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The Bank of England are fully expected to follow the likes of the Fed and ECB and raise UK interest rates by another 25bps next week, despite the recent positive signs on moderating inflation. Much the same as in Europe (but not the US), economic data has pointed towards weakening activity, which could impact the BoE’s ability to raise rates much further, certainly if the UK falls into a recession. The latest poll from the good people at Reuters, expects the BoE’s terminal rate to peak at 5.75%, which would imply a further three 25bps hikes (including next week). Interestingly enough, a majority of the chancellor’s seven-member economic advisory council are becoming increasingly concerned that the BoE run the risk of raising rates too much over the coming months. They might do well to ignore that Reuters poll.
Whilst the UK may not have the highest debt to GDP ratio among developed nations, the cost of borrowing against government revenues has itself reached an alarming 10%, which is seriously impacting the government’s spending plans, a situation which will only deteriorate should the BoE continue to raise UK rates. Maybe that is part of the reason why the economic advisory council spoke out? In their latest update, the IMF also think that the UK will continue to see tepid growth throughout the rest of the year, with only Germany likely to grow at a slower pace among developed economies.
Among the data, the latest PMI readings (on Monday) dropped to 45 (from 46.5) for manufacturing and 51.5 (from 53.8) for services. That news also confirmed that the UK private sector is now growing at its slowest pace in six months, as orders decelerate amidst higher borrowing costs and persistent inflation.
The pound has had a fairly flat week overall, with some snappy intraday moves. GBP/USD finally found some support after slipping all of the way from 1.3143 to under 1.2800, but any bounces so far has lacked any sustainability. Markets are probably waiting for next week’s BoE meeting, to see if they show any signs of wavering.
Much the same as in the US, the ECB raised the key European interest rates by another 0.25% yesterday lunchtime, moving their key deposit rate up to 3.75% in the process. That was the ninth consecutive meeting during which the ECB have now raised rates, taking Euro area rates to a 23 year high. In her post-meeting conference, ECB head Christine Lagarde would not be drawn on whether the ECB would likely raise rates again at their next meeting in September, suggesting that ‘we might hike, or we might hold,’ but more on that below.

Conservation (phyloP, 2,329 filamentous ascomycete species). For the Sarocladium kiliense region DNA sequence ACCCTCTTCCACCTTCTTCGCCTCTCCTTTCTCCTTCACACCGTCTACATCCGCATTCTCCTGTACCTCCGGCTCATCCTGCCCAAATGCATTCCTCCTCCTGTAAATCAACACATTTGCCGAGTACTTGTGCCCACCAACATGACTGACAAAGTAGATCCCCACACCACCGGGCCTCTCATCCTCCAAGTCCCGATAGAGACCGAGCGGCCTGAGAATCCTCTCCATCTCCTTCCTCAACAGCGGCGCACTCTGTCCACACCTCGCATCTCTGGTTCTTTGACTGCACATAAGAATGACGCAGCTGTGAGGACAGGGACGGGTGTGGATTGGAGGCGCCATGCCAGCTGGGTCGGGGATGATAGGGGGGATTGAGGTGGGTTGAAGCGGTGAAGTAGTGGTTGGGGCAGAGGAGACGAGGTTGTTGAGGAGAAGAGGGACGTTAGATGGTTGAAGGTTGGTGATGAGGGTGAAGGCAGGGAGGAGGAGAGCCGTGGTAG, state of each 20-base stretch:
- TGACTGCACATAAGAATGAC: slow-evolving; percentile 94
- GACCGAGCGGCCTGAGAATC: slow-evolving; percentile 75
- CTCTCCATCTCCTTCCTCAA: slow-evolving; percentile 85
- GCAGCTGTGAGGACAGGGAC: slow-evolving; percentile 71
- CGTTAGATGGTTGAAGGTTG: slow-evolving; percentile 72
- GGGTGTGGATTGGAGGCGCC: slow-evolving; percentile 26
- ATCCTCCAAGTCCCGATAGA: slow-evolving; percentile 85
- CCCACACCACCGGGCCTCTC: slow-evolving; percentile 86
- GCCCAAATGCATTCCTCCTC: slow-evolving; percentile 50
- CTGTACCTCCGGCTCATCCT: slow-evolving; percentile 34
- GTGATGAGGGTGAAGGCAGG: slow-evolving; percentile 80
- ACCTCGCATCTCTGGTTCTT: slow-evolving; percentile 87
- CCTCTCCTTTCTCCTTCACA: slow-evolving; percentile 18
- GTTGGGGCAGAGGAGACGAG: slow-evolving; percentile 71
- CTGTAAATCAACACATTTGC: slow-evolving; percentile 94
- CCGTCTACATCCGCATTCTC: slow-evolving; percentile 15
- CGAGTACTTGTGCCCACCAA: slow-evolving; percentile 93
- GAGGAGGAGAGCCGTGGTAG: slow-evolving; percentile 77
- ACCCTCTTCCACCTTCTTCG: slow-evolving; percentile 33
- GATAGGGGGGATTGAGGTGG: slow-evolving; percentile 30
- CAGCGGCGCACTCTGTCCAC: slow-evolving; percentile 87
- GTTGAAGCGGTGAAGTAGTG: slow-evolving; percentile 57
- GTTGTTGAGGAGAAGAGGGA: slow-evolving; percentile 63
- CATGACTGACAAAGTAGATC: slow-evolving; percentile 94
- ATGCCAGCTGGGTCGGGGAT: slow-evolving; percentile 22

Clearly the big difference between the ECB and Fed, is that while the ECB may be forced to pause any further rate hikes from here, the change of policy would not be because inflation has reached anywhere near ECB’s target level, but due to accelerating economic weakness among the region. The news this week only added to those worries, as the latest German IFO survey largely disappointed, with both the overall Business Climate and Current Assessment components missing estimates. The head of the IFO also suggested that Germany is still likely to be in a recession, with the IMF later warning that Germany will probably be the only G7 economy to suffer a contraction during 2023. German growth and inflation data are both released a little later today.
The latest PMI readings hardly offered any solace earlier in the week, where the constant theme of weakening economies was reflected throughout Europe. The recent slowdown in manufacturing has now morphed into a broader services slowdown, and suggests that those ongoing ECB rate hikes are materially impacting activity. Among the headlines, Germany’s Manufacturing slipped to 38.8, with the regional figure deteriorating to 42.7. Whilst the majority of services readings remained above the key 50 threshold, ALL major European countries missed against expectations. That news has only helped to increase those worries over an impending recession.
Having rallied all of the way up to a cycle high of 1.1275, EUR/USD has since been on a steady decline over the past 10 days, slipping back under 1.1000 for the first time yesterday since the beginning of July. Markets now have increasing doubts as to the ECB’s ability to raise rates any further, which is feeding into a weaker Euro. GBP/EUR is edging back higher towards 1.1700, suggesting that the pound has taken a slight edge over the single currency of late.
It is a big week for data in Europe next week, with both the latest GDP and Inflation data set for release.
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